But that ended with the Apple II, and PCs have been butt-ugly beige boxes ever since. Jobs has made amends with the iMac and its descendents, but to my mind they've always been a little too precious and smug for my taste.
But these new game computers are a different story. Think skateboards, surfboards, and maybe most of all, think of those guys back in high school bolting big Holley four-barrels into their GTOs and Trans Ams. Just big, raw, stupid, great horsepower. Hooker headers, Edelbrock manifolds and Detroit iron.
That's what America's all about. And that's what these game machines are, too.
You've just got to love it. Who would have thought that the triumph of the nerds wouldn't come from the poetry club or the electronics lab, but from the hoods and slackers down in auto shop?
This too, as with music, suggests a new approach by young people toward the use of technology to achieve larger cultural ends.
I wouldn't be surprised at all if this generation does to to the computer industry what the Boomers did to the auto industry in the mid-1960s. Somewhere out there is a John DeLorean of PCs or a Lee Iacocca of game boxes, who is going to build the first great, Earthshaking digital Mustang. And that day can't come soon enough.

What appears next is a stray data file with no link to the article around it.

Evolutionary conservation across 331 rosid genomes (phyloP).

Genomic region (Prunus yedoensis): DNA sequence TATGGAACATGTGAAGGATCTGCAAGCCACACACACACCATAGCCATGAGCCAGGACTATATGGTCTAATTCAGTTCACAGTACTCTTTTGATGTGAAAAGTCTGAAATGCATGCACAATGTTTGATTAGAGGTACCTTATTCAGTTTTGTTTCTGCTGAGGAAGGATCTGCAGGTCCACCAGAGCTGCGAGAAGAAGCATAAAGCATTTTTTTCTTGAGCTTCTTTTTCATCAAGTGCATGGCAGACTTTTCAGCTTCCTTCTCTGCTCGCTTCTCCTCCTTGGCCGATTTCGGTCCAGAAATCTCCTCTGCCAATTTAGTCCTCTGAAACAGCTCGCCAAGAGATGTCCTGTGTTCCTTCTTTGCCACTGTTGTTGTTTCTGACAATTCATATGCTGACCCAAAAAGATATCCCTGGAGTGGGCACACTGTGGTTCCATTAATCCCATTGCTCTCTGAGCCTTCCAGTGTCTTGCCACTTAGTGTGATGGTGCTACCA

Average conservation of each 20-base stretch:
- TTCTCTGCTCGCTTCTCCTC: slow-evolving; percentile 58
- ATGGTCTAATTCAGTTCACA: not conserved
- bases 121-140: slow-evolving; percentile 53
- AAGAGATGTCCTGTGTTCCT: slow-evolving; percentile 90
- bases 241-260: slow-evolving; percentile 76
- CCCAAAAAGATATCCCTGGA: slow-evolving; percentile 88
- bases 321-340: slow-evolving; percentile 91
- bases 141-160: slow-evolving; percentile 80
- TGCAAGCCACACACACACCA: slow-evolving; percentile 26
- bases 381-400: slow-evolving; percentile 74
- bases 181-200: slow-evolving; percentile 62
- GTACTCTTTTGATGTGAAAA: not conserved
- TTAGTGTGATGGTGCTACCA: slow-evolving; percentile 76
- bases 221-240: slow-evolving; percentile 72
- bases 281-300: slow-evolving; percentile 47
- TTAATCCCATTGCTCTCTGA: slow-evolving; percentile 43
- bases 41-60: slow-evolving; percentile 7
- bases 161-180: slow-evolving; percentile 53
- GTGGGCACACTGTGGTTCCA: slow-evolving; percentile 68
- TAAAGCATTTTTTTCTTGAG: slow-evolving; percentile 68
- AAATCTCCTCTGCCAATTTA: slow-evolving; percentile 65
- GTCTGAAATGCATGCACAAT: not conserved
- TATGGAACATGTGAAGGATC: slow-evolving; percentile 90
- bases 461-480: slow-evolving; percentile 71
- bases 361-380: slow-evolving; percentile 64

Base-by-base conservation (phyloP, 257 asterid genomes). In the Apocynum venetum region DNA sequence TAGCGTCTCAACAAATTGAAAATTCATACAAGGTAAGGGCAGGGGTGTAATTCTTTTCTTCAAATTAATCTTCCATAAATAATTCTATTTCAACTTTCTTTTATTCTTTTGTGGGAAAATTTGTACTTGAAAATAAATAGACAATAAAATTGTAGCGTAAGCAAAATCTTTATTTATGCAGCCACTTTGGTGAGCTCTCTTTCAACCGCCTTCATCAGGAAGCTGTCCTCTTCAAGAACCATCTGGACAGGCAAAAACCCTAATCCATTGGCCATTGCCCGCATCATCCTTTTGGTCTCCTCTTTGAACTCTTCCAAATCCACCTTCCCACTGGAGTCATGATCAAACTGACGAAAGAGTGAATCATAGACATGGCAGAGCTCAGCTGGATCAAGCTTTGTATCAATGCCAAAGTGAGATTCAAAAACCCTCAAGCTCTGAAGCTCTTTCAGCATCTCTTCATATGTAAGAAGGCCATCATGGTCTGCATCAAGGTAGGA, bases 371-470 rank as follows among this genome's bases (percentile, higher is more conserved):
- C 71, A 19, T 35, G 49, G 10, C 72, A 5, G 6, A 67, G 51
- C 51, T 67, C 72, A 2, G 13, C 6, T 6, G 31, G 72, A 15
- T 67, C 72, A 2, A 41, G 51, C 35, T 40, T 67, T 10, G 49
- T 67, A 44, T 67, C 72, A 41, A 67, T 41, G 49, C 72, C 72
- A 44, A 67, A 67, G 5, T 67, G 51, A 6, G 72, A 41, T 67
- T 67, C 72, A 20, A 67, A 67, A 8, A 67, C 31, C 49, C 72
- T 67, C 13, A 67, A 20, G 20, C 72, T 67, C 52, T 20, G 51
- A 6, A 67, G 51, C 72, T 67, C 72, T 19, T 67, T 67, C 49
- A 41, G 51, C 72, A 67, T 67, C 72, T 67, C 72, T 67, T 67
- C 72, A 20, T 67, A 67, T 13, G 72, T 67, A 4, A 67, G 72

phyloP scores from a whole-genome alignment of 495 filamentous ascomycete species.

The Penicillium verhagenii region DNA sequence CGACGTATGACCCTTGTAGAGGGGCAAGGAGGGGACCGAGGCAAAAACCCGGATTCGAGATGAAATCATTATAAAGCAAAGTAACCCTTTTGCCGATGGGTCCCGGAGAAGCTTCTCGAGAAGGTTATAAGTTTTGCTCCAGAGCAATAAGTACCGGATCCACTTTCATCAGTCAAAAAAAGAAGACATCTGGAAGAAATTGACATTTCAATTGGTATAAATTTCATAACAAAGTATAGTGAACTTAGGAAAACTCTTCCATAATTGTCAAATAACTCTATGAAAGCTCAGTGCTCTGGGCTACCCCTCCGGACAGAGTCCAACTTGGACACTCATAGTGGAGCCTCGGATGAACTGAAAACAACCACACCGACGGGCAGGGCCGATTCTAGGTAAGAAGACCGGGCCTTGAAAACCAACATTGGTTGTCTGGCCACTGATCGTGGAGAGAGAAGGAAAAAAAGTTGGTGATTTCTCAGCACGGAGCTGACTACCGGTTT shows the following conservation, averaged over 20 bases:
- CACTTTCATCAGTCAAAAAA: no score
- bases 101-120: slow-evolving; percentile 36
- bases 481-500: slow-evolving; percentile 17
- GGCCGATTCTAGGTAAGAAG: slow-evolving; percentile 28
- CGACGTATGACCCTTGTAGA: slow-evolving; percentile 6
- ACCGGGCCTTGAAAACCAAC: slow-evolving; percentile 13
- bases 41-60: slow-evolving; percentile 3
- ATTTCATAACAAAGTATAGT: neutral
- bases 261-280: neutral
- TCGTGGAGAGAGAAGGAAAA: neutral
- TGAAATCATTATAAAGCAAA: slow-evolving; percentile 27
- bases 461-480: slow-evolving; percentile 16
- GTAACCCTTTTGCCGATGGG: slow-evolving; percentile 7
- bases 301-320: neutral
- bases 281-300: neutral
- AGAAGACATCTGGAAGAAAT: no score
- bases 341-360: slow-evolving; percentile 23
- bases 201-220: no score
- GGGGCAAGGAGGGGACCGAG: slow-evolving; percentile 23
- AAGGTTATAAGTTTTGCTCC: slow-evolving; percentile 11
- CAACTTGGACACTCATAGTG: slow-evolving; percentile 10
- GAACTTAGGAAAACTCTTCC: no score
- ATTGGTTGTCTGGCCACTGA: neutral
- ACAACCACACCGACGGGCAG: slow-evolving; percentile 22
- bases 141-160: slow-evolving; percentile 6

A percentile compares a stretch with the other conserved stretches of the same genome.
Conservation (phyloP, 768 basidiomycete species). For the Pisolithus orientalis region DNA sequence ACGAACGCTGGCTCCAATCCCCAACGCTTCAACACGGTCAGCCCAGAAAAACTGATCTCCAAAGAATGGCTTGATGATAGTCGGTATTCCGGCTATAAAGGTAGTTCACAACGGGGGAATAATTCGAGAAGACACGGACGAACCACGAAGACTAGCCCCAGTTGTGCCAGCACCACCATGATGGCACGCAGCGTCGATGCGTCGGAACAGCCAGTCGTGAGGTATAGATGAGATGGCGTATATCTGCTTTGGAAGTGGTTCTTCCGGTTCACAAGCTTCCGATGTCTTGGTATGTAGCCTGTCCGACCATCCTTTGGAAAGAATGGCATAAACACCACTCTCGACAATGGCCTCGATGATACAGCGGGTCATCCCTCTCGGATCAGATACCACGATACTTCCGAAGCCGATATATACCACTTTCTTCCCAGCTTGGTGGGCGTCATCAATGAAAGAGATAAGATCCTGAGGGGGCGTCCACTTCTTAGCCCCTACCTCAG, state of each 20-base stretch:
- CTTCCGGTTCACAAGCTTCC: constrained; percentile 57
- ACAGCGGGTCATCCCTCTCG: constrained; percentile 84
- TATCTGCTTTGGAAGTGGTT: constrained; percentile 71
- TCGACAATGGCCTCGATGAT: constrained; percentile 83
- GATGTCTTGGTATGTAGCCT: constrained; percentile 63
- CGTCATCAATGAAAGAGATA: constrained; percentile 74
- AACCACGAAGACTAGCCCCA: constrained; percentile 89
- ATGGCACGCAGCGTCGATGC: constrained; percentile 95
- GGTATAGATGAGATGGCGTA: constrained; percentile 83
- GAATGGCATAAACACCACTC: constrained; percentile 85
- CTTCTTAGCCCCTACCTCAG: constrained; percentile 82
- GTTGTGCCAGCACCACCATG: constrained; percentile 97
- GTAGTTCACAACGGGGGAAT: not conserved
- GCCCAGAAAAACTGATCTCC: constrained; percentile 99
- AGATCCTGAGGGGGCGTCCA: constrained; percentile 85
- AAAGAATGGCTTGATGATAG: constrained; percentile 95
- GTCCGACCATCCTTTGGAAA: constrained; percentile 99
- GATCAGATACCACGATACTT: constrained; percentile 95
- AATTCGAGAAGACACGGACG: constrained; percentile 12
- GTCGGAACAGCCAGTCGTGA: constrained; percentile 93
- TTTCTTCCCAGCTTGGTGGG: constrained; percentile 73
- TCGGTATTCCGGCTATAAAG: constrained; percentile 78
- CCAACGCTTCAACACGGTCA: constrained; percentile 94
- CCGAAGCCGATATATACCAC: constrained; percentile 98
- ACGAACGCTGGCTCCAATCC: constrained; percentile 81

Then again, maybe that was just jet lag talking. I played "Crying in the Rain" one more time, then fell asleep during the final approach into Atlanta.
Michael S. Malone, once called “the Boswell of Silicon Valley,” is editor-at-large of Forbes ASAP magazine. His work as the nation’s first daily high-tech reporter at the San Jose Mercury-News sparked the writing of his critically acclaimed The Big Score: The Billion Dollar Story of Silicon Valley, which went on to become a public TV series. He has written several other highly praised business books and a novel about Silicon Valley, where he was raised. For more, go to Forbes.com. And you can talk back to Silicon Insider via e-mail.